Every week we give readers of BOKzine the opportunity to ask questions to South African rugby personalities. Simply sign up for our weekly fan newsletter, BOKzine, by clicking here!
Your Question: Hi Louis - Do you identify specific zones where different types of kicks from hand apply? The object must surely be to kick with the intention of gathering the ball again and so chips and grubbers are usually used on attack outside our 22 only, etc. Secondly, do you work with the entire squad given that the modern game demands skills from all. - Ashley Smith
Louis answers: Ashley, you are 100% correct – we will always kick with the aim of regaining possession, either by contesting the kick in the air, pinning the opponent back and “forcing” him to make a mistake or kick out in an attacking position for us to play from the lineout. From our own 22, we will kick to get into a better position on the field because territory is very important these days. Regarding the kicking skills – we work with every player in the backline on various kicking strategies and kicks, not only at goal.
Your Question: Louis you can talk all you want about stats and how we've kicked the ball less but the fact remains that when we have kicked in-field we've executed it poorly. Most of our kicks are too far to be recovered or not into space but rather straight at an opponent. Surely some of that blame has to lie at your door as kicking coach? - Louis
Louis answers: Actually Louis, when analysing our tactical kicking game in the last number of Tests, it’s been generally very good. Here and there field kicks might not have gone where it was intended to go, but our chase and defensive lines from kicks have been good. And you are correct, kicking is my responsibility and I do agree that some of the kicks could’ve been executed better, but that said, I’m very happy with the progress made, especially from players in our back three. It’s a process and I know they will all improve even more with time.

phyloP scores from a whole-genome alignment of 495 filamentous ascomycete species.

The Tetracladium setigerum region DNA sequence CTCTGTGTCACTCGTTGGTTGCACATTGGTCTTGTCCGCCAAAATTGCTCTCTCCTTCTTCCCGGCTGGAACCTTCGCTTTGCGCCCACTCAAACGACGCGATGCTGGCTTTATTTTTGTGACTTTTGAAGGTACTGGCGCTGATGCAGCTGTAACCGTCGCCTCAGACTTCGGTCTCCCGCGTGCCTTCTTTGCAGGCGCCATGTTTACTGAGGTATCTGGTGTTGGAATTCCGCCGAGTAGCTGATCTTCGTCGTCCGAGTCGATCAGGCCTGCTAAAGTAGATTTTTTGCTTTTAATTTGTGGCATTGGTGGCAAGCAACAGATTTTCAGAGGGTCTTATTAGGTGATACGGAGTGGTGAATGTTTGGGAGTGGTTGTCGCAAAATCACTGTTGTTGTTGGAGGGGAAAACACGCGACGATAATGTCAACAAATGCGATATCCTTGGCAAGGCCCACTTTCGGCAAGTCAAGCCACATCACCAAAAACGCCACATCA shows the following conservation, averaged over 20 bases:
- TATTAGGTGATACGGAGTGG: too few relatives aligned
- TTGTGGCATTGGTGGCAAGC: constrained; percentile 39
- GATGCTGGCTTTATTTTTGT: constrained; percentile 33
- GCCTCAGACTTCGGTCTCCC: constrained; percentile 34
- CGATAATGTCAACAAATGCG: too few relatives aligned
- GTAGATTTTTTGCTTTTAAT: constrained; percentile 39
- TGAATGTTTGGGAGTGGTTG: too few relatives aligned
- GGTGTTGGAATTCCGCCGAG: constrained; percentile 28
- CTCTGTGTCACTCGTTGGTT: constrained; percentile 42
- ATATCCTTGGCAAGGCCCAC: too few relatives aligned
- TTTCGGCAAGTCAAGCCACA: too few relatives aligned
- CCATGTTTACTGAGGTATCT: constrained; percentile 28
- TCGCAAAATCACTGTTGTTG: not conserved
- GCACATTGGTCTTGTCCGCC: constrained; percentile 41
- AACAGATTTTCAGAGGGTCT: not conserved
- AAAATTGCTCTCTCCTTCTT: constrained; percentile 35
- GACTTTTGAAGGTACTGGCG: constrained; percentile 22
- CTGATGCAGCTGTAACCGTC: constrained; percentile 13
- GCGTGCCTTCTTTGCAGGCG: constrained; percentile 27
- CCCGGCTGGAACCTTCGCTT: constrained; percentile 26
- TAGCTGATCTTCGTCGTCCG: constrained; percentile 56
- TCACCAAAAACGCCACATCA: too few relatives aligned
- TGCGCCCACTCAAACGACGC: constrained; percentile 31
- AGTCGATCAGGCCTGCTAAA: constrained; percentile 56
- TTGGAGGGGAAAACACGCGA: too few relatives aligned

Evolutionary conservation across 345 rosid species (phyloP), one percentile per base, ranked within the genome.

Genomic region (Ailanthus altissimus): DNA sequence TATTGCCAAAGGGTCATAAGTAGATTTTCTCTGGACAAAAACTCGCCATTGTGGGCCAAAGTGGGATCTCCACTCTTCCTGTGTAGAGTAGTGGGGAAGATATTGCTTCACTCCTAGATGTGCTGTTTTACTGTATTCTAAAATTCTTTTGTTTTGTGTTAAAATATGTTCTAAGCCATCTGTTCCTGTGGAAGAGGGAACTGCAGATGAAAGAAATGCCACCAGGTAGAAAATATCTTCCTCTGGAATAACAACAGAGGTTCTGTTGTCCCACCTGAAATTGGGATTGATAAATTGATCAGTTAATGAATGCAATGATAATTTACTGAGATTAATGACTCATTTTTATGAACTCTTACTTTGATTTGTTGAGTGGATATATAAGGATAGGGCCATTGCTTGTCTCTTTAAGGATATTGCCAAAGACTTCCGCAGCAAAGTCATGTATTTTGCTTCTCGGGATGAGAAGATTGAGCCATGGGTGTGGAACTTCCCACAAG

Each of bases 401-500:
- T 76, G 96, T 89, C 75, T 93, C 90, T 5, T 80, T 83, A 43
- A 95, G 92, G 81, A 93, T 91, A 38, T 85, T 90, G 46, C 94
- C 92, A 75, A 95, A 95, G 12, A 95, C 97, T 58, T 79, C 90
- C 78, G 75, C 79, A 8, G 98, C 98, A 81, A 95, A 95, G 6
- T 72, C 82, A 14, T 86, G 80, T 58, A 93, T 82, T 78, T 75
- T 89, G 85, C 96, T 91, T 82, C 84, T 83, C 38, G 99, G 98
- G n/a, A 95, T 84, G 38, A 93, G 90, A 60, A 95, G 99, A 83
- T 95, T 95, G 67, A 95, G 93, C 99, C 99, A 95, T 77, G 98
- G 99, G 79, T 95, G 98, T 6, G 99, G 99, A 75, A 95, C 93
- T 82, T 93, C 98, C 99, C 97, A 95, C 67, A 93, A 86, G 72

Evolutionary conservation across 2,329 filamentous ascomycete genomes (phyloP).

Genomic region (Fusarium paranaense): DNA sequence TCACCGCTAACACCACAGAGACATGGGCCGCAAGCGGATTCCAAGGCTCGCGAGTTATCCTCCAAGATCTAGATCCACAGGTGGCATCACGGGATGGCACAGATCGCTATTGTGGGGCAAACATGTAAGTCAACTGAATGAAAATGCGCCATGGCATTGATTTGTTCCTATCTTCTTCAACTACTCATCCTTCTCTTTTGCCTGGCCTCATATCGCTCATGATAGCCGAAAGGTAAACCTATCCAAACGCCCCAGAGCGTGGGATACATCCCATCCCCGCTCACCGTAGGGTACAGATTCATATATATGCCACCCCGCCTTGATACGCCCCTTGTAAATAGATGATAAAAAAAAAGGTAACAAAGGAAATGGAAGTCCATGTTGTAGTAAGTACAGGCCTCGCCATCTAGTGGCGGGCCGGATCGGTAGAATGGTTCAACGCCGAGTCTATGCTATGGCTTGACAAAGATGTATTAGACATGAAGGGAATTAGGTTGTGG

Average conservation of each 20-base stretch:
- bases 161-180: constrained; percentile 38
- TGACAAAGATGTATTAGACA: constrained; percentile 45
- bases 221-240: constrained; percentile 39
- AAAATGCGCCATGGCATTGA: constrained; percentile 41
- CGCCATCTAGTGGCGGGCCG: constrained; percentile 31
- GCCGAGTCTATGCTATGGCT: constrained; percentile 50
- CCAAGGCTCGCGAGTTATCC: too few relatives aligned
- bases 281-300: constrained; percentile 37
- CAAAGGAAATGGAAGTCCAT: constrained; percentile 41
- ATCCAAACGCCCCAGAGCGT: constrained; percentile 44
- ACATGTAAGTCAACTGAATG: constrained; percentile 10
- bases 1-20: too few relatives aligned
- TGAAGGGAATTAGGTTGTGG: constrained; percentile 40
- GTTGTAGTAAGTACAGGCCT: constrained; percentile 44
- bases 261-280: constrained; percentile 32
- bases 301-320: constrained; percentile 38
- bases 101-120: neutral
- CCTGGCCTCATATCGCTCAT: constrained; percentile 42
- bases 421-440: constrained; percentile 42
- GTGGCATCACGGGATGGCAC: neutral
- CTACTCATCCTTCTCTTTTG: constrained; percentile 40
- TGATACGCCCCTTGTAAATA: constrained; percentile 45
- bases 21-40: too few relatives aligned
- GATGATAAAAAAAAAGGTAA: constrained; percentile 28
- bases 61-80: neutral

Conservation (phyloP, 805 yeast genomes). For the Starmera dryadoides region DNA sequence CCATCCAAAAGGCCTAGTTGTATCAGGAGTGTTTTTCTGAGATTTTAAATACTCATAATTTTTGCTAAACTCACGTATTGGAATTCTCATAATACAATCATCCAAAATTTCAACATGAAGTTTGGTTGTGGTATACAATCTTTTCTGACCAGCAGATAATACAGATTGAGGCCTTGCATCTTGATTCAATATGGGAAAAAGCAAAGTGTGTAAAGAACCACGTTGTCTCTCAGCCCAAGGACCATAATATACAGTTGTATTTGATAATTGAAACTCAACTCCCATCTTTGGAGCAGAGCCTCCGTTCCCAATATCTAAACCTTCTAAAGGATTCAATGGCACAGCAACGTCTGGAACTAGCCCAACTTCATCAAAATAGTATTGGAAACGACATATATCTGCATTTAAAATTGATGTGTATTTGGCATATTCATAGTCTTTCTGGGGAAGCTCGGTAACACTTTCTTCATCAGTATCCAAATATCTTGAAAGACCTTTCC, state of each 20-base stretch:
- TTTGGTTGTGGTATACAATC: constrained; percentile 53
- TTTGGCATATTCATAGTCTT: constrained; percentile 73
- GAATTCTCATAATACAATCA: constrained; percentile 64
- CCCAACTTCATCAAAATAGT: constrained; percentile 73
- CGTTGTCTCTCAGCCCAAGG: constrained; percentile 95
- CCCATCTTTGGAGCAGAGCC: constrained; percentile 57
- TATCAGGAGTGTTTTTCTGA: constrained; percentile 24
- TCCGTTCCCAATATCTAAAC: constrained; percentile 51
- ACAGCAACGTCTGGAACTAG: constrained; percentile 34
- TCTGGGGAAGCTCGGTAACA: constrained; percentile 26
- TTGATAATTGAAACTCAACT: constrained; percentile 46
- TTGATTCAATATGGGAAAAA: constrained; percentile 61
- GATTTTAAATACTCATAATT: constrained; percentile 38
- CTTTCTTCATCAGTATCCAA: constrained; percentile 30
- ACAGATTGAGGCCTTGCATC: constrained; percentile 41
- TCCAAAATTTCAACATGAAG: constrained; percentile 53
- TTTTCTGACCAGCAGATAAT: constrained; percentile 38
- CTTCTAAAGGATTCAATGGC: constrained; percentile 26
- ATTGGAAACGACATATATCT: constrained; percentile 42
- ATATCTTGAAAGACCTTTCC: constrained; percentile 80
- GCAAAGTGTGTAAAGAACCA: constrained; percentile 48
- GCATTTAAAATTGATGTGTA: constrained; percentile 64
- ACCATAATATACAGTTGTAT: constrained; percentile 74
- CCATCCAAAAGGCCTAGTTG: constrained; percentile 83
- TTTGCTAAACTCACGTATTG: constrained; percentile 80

Your Question: Hi Louis, please explain the deterioratuion in Morne Steyn's success rate since you've taken over as kicking coach. Thank you. - Tom White
Louis answers: Tom, thanks for the question. Morne has kicked 645 in practice since we’ve started working together in June and of those, he has averaged an 88% success rate, which is a phenomenaI achievement. I don’t believe in changing a successful kicker’s technique and we’ve not changed a thing whatsoever regarding Morné’s technique. Unfortunately, his kicking at goal has not been as accurate in some of the Tests, so I’m 100% convinced that this is not due to any technical flaw, but rather a combination of factors, like mental fatigue. I know he will be back – he is too much of a classy player and person not to.
Your Question: Why don't you guys apply some basic logic and pull a kicker who's doing badly during a game? Steyn in Dunedin, for example. Surely empirical evidence on the field should trump silly notions like HM's "Steyn always kicks well in the second half". - Michael Meadon